Philippines Yankee: Drama until the end
The postponed Philippines' yankee was finally launched last month in a way that appeared to save face for both the country and lead-manager Salomon Brothers but which, in reality, retained the quirkiness of the entire saga.
Although the deal was cut down from a jumbo $1.25 billion to a more modest $500 million, the Philippines central bank, Bangko Sentral, got the maturities it wanted - 30-year and 100-year - at tighter pricing than it could have achieved in April when the original deal was pulled.
For Salomon, too, the deal appeared to salvage its reputation in Asia as a strong yankee bond house, although there are doubts about how quickly it was placed and whether the bank made any money.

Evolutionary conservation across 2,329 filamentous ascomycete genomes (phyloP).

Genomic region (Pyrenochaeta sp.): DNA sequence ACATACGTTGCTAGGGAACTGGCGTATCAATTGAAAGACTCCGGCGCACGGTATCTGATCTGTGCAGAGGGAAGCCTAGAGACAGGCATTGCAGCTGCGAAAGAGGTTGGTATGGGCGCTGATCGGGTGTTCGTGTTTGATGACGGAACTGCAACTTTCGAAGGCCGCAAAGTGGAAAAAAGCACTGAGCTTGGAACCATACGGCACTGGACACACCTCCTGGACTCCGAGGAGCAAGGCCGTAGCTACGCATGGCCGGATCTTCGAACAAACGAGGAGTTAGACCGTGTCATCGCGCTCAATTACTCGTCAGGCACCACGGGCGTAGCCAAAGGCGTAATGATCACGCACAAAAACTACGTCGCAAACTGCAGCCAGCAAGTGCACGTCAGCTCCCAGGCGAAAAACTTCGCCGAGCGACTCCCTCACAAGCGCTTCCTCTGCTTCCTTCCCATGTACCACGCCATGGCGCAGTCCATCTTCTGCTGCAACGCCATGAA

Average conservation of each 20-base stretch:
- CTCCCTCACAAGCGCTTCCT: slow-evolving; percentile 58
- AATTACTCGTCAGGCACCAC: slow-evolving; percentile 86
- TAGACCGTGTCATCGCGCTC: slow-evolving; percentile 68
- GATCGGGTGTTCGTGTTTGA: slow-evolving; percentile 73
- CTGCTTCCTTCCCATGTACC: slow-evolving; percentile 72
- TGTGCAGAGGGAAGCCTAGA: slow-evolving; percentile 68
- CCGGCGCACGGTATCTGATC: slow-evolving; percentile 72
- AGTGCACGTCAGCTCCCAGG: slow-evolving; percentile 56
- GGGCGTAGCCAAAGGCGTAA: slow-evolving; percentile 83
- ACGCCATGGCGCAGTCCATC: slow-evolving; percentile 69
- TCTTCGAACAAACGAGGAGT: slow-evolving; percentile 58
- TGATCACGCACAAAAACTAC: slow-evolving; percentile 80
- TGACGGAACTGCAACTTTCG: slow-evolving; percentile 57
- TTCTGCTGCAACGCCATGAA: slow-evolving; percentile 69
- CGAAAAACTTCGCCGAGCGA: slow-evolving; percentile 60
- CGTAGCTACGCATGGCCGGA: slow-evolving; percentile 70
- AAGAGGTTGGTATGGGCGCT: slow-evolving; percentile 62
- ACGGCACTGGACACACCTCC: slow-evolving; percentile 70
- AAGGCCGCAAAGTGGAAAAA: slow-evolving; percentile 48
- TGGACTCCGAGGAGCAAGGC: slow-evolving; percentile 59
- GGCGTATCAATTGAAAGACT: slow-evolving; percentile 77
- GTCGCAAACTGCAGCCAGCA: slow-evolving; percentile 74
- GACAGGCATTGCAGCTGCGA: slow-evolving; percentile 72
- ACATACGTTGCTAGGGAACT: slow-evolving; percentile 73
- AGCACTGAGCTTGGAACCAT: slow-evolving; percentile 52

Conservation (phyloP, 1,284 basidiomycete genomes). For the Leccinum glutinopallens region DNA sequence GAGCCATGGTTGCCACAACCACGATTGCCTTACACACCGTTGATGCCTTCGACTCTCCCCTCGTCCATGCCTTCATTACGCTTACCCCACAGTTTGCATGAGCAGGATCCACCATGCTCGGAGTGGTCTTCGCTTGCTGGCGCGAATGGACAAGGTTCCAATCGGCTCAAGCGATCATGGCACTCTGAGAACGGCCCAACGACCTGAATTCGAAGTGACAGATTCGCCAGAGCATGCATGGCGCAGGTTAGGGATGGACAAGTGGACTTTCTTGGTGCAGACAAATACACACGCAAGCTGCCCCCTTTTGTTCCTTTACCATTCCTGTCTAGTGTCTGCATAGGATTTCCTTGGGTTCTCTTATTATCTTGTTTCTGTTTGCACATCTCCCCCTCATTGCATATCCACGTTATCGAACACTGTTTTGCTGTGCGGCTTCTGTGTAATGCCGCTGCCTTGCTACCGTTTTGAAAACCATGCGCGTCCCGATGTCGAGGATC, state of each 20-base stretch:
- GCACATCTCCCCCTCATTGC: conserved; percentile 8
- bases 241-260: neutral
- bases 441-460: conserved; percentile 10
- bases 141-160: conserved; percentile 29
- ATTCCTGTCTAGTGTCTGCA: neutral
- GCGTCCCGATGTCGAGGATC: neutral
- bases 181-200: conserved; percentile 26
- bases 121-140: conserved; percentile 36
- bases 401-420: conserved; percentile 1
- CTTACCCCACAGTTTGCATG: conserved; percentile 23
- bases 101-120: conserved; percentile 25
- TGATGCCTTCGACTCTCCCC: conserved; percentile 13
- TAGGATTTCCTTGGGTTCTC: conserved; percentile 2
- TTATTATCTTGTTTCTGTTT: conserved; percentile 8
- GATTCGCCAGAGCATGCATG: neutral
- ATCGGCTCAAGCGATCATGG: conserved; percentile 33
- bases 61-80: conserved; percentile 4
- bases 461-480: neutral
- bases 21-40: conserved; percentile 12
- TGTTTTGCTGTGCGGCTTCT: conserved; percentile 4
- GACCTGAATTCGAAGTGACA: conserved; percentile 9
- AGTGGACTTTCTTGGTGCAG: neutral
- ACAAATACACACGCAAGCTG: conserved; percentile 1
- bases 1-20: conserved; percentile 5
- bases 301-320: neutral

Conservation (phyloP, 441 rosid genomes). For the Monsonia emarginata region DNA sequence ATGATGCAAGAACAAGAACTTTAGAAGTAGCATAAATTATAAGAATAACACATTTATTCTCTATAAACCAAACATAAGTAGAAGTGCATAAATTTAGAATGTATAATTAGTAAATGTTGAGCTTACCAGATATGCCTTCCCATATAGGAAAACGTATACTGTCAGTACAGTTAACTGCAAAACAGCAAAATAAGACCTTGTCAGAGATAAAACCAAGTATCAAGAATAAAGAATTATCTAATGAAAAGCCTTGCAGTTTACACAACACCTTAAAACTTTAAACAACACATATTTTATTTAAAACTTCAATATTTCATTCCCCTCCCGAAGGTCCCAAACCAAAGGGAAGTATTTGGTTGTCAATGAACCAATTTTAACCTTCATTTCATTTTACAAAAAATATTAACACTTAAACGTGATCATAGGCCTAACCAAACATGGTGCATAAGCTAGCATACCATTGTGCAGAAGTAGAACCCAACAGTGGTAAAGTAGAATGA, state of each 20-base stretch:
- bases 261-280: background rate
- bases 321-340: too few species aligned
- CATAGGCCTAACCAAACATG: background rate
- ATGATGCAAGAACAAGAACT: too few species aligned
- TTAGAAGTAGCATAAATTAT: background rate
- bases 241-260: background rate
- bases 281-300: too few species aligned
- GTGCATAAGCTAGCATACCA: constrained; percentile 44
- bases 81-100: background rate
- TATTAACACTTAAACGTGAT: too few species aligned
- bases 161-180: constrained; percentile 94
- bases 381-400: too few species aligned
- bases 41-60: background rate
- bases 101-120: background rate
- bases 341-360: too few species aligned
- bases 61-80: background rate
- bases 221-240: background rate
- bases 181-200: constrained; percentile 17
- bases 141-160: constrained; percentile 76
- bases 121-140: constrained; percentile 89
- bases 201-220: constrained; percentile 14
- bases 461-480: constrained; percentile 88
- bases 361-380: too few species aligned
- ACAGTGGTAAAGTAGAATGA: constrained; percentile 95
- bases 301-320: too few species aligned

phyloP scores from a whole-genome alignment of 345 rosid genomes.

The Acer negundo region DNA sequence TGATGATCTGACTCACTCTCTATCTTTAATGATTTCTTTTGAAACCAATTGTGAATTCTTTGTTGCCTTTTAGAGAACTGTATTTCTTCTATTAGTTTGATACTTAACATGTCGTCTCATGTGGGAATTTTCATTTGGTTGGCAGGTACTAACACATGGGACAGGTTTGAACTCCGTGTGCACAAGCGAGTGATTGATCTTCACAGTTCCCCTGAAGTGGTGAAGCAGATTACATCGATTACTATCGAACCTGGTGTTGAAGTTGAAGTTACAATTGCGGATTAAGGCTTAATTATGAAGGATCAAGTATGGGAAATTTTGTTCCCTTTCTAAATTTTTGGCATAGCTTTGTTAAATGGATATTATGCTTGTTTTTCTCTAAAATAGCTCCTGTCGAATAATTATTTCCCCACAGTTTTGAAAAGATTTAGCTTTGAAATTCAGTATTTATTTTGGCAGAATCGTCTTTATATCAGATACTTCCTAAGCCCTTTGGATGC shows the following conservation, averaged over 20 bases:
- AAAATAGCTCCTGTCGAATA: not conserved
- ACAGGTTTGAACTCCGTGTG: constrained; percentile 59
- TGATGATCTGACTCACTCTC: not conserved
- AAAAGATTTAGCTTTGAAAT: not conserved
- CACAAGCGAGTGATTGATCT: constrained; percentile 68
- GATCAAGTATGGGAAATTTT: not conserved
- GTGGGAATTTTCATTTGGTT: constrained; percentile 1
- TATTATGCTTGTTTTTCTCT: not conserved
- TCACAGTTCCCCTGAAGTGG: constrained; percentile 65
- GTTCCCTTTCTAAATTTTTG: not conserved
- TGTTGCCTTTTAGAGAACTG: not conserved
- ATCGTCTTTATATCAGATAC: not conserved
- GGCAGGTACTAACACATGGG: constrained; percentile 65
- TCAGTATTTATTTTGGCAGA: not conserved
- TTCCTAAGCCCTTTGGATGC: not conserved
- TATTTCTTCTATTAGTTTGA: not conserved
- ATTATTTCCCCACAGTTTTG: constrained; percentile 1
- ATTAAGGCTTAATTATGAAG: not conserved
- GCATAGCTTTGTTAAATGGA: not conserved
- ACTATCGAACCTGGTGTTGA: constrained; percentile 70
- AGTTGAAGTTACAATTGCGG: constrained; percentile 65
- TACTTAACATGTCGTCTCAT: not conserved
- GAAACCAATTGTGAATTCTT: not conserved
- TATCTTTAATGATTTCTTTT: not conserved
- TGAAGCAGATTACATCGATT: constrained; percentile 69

Salomon's yankee franchise is far and away its most successful business in Asia and damaging that franchise would have been nothing short of a disaster. Under these circumstances it had to step up to the plate, or risk jibes about the Philippine bond issue which it won, couldn't get done (in April) and which then might have been placed by one of its fiercest rivals.
Behind the scenes, however, the unorthodox story of the Philippines' yankee continued to unfold.